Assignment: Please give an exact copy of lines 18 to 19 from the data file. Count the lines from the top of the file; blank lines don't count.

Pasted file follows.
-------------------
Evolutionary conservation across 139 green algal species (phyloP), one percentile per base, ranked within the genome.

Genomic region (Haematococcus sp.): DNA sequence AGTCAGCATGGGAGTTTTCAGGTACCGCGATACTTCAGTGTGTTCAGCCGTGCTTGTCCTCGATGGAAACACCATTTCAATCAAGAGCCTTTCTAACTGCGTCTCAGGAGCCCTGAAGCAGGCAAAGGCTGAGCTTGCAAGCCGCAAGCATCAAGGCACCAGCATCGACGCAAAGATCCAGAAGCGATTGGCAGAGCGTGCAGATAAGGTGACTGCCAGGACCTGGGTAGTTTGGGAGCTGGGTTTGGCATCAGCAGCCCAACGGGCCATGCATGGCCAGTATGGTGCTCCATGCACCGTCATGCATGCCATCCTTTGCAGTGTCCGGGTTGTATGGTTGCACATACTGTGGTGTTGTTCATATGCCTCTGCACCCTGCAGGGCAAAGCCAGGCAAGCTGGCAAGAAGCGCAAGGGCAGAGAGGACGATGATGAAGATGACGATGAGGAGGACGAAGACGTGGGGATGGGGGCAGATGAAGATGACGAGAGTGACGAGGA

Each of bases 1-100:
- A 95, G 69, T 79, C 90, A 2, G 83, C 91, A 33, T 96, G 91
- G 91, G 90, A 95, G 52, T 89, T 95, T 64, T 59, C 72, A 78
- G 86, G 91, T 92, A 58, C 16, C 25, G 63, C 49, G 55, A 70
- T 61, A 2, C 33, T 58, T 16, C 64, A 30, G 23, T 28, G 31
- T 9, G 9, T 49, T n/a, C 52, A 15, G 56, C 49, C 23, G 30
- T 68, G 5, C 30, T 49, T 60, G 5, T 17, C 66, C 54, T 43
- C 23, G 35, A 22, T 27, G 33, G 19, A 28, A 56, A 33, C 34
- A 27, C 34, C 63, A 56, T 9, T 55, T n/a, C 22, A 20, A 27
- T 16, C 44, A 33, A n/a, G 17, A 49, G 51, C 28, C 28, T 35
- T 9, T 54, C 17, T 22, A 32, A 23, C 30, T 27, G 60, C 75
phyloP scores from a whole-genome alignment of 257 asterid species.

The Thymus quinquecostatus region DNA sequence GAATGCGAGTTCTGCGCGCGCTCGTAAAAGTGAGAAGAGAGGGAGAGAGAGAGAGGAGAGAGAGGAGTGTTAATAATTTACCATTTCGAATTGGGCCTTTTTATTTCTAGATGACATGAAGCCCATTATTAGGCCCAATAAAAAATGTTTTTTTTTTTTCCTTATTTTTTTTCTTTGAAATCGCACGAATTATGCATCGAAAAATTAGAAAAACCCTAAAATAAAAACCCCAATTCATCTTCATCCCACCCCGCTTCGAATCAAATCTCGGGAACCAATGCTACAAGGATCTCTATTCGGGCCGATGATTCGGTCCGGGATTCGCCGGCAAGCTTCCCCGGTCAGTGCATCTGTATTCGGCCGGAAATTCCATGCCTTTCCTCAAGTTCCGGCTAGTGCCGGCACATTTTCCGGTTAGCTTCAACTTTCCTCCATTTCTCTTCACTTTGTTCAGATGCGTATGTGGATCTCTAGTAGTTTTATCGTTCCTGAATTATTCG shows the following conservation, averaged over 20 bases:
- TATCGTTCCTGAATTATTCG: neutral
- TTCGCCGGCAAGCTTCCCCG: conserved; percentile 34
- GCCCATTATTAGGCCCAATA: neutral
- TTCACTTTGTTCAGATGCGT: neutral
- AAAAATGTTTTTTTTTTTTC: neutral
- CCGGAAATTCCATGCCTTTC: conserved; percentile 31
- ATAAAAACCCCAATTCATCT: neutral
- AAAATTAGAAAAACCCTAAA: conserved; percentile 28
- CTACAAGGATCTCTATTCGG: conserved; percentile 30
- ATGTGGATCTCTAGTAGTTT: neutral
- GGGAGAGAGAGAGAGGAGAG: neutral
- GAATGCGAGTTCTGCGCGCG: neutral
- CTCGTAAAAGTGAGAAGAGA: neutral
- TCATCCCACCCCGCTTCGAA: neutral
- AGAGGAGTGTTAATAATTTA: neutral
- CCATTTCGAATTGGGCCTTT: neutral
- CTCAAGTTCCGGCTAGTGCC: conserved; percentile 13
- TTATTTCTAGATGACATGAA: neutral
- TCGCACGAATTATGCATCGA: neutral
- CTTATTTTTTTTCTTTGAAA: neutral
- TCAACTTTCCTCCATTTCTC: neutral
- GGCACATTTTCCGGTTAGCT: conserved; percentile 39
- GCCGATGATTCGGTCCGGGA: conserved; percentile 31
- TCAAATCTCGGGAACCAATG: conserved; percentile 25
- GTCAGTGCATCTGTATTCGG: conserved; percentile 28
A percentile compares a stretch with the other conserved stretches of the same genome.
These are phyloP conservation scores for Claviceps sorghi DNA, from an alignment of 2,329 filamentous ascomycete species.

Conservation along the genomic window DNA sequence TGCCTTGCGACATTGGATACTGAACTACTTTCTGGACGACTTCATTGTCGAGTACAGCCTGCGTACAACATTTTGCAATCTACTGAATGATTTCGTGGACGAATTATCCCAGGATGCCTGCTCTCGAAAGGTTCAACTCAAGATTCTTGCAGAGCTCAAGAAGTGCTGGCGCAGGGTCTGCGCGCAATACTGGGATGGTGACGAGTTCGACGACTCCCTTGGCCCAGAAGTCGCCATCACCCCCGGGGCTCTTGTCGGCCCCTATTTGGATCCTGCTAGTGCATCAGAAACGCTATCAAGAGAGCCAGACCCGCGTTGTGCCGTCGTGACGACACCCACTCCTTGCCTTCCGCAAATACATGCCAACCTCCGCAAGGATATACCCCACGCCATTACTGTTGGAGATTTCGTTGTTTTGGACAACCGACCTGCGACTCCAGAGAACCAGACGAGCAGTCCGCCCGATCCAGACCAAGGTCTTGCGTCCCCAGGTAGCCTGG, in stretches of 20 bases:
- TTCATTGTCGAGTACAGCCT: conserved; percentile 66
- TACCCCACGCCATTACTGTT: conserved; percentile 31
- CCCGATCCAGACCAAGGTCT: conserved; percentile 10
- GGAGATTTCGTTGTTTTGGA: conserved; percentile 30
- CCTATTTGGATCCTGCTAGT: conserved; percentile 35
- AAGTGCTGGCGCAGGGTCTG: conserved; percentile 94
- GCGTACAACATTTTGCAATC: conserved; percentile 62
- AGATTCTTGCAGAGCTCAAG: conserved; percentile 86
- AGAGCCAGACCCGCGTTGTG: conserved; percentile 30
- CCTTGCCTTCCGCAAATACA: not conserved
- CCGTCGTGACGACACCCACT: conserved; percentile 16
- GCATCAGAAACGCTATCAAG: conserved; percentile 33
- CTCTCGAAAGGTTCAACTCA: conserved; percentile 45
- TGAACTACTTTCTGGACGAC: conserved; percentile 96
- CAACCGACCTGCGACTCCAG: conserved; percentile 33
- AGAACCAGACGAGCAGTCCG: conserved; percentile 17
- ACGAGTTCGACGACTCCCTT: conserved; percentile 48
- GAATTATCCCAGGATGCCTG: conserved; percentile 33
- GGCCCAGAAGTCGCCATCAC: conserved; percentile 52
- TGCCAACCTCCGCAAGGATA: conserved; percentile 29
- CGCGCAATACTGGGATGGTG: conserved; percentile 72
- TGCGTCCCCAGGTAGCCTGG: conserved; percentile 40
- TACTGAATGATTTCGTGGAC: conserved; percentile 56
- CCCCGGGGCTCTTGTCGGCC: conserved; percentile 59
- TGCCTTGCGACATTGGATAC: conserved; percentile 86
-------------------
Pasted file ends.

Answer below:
- GCCCATTATTAGGCCCAATA: neutral
- TTCACTTTGTTCAGATGCGT: neutral